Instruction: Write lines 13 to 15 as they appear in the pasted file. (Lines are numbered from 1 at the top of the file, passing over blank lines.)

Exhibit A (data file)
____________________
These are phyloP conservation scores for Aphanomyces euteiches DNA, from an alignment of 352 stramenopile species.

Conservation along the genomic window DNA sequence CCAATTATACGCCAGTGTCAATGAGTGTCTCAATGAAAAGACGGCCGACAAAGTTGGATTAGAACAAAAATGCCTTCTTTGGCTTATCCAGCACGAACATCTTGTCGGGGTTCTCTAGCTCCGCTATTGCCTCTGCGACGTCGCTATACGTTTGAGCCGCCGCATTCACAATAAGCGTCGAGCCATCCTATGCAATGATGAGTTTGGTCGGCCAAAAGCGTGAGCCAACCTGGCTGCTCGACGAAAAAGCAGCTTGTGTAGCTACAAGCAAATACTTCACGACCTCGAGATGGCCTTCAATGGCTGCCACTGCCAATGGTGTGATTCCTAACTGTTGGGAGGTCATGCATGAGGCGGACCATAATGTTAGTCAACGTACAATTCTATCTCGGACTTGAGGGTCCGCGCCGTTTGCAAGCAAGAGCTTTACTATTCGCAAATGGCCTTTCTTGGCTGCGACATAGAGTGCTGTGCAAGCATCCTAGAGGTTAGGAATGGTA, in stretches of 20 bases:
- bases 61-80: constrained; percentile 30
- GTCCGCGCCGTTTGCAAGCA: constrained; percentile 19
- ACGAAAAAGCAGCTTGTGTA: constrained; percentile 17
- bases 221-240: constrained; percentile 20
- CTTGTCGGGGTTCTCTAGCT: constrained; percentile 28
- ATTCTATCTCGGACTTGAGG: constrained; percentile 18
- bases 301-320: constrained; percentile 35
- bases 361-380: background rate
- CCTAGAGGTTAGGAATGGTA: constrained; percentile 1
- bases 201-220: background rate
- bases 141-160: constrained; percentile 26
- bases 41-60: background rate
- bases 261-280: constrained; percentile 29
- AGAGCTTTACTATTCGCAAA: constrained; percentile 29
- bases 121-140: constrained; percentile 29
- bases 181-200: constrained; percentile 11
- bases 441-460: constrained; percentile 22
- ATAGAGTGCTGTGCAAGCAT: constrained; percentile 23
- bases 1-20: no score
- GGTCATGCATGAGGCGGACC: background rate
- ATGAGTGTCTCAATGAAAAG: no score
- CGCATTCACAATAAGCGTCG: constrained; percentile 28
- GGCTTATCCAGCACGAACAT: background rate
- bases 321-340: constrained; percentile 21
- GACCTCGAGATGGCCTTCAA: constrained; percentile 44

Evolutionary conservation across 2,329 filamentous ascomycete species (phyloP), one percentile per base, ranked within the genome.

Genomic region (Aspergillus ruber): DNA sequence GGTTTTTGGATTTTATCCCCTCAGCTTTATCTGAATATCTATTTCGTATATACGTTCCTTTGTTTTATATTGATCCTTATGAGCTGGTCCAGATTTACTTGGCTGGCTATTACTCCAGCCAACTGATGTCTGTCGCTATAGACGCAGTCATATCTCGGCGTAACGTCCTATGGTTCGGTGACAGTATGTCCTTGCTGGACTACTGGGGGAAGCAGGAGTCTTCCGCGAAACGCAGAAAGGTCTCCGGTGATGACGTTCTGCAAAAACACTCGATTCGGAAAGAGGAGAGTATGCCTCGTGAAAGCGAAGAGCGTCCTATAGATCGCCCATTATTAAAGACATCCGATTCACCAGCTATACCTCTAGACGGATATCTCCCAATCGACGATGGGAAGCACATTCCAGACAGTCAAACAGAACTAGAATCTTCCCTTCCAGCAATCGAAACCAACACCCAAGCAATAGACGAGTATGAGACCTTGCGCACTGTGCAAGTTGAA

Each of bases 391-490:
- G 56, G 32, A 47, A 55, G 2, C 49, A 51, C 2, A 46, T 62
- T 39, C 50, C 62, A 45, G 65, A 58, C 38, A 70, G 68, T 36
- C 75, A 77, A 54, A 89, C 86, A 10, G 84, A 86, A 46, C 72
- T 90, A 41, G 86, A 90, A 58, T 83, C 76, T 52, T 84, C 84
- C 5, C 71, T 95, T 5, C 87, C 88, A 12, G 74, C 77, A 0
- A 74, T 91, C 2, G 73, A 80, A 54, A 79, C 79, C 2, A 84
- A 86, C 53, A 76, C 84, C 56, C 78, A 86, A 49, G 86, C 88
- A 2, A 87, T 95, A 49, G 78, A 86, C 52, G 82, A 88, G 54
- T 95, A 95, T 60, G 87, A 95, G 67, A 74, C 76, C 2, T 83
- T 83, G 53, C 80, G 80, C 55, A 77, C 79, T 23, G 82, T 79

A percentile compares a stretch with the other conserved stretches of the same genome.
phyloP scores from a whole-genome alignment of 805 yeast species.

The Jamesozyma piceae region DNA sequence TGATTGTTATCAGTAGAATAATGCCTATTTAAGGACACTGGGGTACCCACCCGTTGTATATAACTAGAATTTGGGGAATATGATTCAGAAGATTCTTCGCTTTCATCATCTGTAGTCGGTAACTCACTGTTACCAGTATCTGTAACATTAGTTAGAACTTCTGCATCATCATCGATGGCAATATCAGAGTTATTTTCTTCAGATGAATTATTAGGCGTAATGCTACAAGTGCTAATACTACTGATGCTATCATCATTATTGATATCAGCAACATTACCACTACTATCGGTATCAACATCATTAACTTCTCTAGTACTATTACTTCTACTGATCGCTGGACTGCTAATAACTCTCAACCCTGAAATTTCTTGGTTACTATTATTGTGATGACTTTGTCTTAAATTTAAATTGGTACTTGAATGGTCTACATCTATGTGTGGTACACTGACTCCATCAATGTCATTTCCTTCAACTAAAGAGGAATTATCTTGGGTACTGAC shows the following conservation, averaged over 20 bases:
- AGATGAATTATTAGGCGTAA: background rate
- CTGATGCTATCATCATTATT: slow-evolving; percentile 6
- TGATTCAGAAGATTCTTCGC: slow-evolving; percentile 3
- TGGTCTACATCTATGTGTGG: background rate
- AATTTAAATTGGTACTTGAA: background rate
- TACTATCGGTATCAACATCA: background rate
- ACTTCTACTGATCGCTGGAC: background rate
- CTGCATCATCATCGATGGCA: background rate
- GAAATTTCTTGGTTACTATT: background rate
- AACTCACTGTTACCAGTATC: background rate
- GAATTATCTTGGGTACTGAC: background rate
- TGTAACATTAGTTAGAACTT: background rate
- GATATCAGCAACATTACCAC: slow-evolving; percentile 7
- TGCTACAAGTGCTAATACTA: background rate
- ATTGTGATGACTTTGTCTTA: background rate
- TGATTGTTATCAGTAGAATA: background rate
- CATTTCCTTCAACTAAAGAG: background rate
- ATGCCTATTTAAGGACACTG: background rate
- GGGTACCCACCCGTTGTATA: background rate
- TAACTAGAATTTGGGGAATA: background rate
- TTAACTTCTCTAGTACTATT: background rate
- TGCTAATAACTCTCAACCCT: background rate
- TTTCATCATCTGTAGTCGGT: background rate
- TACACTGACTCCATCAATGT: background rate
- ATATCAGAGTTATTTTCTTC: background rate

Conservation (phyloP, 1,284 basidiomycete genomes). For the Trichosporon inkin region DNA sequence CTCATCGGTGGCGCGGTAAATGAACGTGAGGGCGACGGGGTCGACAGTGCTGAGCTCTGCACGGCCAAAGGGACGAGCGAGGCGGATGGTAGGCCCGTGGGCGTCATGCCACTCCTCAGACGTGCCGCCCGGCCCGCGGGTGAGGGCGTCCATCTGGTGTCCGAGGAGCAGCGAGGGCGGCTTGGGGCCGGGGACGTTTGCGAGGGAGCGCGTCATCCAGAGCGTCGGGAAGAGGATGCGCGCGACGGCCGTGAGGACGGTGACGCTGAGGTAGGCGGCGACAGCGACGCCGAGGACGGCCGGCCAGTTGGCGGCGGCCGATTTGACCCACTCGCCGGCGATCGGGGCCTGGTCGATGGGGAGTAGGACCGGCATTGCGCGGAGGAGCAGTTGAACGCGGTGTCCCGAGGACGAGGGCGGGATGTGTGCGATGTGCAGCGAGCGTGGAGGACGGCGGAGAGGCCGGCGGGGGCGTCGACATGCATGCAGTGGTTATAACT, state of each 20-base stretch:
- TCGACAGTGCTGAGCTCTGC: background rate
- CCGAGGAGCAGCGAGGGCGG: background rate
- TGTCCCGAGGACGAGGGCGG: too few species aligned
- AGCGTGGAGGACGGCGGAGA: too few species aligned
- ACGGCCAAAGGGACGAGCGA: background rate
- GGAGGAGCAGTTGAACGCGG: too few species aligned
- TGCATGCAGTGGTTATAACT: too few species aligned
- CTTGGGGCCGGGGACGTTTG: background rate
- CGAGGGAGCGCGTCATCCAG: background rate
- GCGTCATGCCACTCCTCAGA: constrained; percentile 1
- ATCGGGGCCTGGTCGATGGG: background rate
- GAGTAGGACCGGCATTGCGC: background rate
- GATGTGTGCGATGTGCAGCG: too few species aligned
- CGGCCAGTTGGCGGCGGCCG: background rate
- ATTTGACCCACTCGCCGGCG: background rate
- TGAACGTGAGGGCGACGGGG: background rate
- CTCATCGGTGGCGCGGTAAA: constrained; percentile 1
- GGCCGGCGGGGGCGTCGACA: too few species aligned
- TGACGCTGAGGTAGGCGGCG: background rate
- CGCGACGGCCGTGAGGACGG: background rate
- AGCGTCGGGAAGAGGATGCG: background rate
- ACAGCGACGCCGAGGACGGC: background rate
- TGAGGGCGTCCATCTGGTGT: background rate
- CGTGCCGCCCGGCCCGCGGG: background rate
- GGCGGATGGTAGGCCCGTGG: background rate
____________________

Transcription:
- bases 141-160: constrained; percentile 26
- bases 41-60: background rate
- bases 261-280: constrained; percentile 29